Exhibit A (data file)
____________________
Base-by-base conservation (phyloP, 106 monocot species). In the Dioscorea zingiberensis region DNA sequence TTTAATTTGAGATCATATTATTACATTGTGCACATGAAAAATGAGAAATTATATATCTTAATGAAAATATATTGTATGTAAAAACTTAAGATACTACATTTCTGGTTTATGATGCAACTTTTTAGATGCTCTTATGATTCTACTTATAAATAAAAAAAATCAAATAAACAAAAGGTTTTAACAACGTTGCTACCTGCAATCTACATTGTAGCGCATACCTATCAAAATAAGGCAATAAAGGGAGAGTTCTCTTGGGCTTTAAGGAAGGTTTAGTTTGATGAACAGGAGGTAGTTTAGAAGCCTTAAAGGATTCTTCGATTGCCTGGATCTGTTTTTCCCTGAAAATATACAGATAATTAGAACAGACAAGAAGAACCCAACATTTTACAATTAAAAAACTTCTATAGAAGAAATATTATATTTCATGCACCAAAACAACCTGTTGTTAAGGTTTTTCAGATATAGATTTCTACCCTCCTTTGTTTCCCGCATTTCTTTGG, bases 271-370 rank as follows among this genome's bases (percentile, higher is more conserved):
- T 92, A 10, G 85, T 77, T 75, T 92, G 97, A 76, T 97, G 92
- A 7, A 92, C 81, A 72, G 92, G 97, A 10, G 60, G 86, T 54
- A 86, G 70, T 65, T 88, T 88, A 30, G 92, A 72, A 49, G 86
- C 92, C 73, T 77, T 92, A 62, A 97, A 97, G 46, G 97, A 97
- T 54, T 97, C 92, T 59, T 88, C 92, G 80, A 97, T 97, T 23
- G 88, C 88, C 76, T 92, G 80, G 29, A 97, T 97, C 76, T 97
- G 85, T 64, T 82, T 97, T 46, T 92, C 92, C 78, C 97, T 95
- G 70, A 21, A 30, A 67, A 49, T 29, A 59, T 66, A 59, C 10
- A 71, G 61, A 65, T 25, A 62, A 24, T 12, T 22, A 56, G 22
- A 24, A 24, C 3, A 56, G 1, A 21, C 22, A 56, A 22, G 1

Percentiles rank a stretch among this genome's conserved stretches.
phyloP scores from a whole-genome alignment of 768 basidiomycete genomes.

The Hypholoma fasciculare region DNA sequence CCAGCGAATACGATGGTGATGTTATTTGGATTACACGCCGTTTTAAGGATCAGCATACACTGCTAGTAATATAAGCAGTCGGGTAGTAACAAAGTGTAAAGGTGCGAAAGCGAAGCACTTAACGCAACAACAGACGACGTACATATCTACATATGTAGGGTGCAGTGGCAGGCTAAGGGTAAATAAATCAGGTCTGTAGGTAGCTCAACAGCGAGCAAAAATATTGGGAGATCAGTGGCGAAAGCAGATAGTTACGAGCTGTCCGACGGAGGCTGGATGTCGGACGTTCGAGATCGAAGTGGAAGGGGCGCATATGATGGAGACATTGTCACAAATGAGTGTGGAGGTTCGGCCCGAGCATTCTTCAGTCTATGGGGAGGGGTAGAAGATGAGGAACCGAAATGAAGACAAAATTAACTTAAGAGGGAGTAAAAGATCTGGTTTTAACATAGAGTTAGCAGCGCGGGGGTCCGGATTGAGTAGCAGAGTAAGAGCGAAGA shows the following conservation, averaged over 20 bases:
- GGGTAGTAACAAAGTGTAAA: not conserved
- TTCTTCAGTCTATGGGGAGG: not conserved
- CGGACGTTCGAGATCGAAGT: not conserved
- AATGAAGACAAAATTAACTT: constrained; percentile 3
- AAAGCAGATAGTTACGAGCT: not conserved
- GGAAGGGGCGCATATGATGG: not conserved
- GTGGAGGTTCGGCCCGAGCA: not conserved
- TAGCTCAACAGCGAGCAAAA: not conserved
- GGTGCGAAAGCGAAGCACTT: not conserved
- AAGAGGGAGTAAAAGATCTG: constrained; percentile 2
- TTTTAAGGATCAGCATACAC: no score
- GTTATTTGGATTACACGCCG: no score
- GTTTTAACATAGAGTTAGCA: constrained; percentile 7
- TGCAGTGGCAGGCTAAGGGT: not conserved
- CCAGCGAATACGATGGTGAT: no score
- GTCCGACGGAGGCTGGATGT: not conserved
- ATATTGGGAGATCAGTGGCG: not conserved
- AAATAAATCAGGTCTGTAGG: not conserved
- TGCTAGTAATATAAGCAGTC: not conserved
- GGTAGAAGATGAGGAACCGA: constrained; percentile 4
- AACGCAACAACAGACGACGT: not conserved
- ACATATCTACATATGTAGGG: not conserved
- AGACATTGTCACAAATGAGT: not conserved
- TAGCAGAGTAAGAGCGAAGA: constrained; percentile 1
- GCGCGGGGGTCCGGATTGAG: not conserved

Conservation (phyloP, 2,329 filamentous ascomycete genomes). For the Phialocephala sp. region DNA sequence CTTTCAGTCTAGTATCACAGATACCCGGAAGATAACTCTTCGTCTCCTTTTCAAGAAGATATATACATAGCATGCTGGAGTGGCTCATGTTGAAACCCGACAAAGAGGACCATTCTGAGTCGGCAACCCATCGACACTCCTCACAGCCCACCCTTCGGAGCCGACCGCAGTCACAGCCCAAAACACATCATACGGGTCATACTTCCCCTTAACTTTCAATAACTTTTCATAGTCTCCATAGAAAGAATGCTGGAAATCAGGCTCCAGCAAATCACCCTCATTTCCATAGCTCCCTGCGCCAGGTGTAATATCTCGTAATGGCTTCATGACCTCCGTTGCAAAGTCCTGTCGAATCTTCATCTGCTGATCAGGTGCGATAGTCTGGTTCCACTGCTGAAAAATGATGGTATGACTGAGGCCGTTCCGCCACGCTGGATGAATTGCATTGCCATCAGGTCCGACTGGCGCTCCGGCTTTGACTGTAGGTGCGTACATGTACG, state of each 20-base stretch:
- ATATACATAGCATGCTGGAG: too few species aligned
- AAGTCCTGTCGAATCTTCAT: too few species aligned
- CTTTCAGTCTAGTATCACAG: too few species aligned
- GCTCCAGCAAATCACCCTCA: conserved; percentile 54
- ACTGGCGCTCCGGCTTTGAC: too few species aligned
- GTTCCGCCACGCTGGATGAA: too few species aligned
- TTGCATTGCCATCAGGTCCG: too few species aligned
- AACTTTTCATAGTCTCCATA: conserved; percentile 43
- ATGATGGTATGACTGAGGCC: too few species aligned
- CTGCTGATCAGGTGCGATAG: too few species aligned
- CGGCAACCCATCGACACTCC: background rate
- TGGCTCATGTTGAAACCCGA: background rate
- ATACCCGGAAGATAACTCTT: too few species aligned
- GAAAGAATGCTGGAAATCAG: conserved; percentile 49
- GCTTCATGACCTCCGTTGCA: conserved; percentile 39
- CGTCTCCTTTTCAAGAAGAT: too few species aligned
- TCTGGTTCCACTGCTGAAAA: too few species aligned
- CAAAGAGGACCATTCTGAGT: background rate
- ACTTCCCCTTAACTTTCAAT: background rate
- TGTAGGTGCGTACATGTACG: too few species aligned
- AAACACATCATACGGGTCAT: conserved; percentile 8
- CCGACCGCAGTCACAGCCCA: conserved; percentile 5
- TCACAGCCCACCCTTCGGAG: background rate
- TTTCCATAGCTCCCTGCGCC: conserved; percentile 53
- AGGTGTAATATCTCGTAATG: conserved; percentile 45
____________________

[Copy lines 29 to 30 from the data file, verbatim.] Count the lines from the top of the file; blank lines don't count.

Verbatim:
- CCAGCGAATACGATGGTGAT: no score
- GTCCGACGGAGGCTGGATGT: not conserved